In order to utilize PlayerNotificationManager class, we need to create an instance of it and pass in a context, notification channel id, notification id, and a MediaDescriptionAdapter. The MediaDescriptionAdapter is how we tell the PlayerNotificationManager what is the title and image resource for our currently playing episode. Once we create an instance of this class, we can customize it in various ways. The most important method call after we create an instance is setPlayer(exoPlayerInstance). This is super important, given an ExoPlayer instance, PlayerNotificationManager will listen to that ExoPlayer instance changes and change the notification UI accordingly. This is a simple configuration of the PlayerNotificationManager

val playerNotificationManager = PlayerNotificationManager(context, channelId, notificationId, adapter)

This leaves us with a question, who will supply an ExoPlayer instance? There can be a singleton that always returns a single instance, or even better, dependency injection can be used to provide the ExoPlyaer instance to different classes. That is what we will focus on the next, and it will be the last article in the series.

Notification channels

One thing we can do in this player service is to create a notification channel that PlayerNotificationManager will use to actually show a notification. Here is a simple way to create a new channel in case it is not created. Android O requires channels to be created before notifications can be presented to the user. We want to set the priority to low here to avoid any sounds or vibrations coming from the player notification when the user presses any action. Let’s look at an example

    private fun shouldCreateNowPlayingChannel(notificationManager: NotificationManagerCompat) =
        Build.VERSION.SDK_INT >= Build.VERSION_CODES.O && !nowPlayingChannelExists(

    private fun nowPlayingChannelExists(notificationManager: NotificationManagerCompat) =
        notificationManager.getNotificationChannel(nowPlayingChannelId) != null

    private fun createNowPlayingChannel(notificationManager: NotificationManagerCompat) {
        val notificationChannel = NotificationChannel(
        ).apply {
           description = getString(R.string.notification_channel_description)

Checkout this Github link for the full player service code.

Stay tuned for the next article where we will explore a simple yet powerful dependency injection framework called Koin (technically it is a service locator but it enough to what we need for this app)

android blog kotlin

Building a podcast app series: 3. Exoplayer

What is a podcast app if not a wrapper around a media player? And, if we talk Android, there is the only one media player worth considering, ExoPlayer, made by Google engineers. Let’s look at how can we connect all the pieces we have built so far and actually connect the ExoPlayer with the view within the app.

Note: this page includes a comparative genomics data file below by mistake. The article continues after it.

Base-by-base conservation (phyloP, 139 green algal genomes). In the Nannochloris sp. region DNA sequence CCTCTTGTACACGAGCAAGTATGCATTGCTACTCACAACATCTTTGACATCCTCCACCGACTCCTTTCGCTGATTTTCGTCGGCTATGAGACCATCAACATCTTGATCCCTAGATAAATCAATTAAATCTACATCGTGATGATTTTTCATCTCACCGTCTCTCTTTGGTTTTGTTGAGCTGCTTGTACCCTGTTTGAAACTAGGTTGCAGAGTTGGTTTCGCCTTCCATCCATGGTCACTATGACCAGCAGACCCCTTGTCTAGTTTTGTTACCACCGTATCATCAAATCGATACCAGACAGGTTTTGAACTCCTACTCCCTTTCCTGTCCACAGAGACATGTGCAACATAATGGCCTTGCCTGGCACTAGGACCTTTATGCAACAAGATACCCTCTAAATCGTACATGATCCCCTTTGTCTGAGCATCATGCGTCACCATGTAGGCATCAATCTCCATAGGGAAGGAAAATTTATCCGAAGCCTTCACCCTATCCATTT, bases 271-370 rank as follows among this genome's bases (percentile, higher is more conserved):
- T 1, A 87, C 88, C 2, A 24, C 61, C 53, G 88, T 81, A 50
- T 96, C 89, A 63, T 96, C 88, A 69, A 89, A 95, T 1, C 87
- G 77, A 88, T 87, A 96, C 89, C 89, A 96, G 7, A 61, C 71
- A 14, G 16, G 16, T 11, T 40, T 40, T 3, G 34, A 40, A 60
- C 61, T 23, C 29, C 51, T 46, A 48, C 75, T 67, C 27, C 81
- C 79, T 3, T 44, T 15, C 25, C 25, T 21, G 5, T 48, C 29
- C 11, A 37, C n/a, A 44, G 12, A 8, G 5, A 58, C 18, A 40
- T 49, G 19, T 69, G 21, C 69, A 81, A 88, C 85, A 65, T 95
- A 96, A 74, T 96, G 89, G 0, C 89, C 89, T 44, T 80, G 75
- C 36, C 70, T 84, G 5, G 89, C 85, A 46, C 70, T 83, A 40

Exoplayer is very powerful and modular, we are going to use just a fraction of what ExoPlayer really offers. ExoPlayer has a couple of core components that have to work together for it to play anything, in no particular order:

  1. ExoPlayer instance
  2. MediaSource

We need to create an ExoPlayer instance and hold it in memory since it is pretty expensive to create. We will reuse a single instance throughout the app. For it to play anything, we need to create a MediaSource. These sources are basically different types of streams that ExoPlayer has to read in order to fetch the audio data and play it. There are other important parts to the ExoPlayer ecosystem but for starters, we need those two basic things.

ExoPlayer instance

This is the heart of ExoPlayer and the object itself. We can simply create a single instance and pass or not pass a bunch of configuration options. Let’s keep it simple and create a basic instance:

val player = SimpleExoPlayer.Builder(context).build()


So the name of this class is pretty self-explanatory, we have to be aware of the fact that there are a couple of different media sources, depending on the actual source that serves the content:

  • DashMediaSource for DASH.
  • SsMediaSource for SmoothStreaming.
  • HlsMediaSource for HLS.
  • ProgressiveMediaSource for regular media files.

Let’s create a simple media source:

val mediaSource =

And that’s it. We can now play an episode!

Since we are building a podcast player, it is safe to assume we will never play one episode at a time, so we need a way to tell ExoPlayer to play the next item when one item is finished playing. To handle that, ExoPlayer has a concept of the concatenated media source. We can bundle together a bunch of media sources, they don’t have to be of the same type, and attach that source to the ExoPlayer instance.

val mediaSources = (listOf(currentEpisode) + _playlist).map {

So instead of passing just one media source, we can pass in a concatenating media source and the ExoPlayer will automatically play all episodes from that playlist.

Browse the full code on this link and in the next article, we will talk about a foreground service that needs to run our ExoPlayer and keep our app in the background so Android does not shut down our app to claim more resources :).

android architecture blog kotlin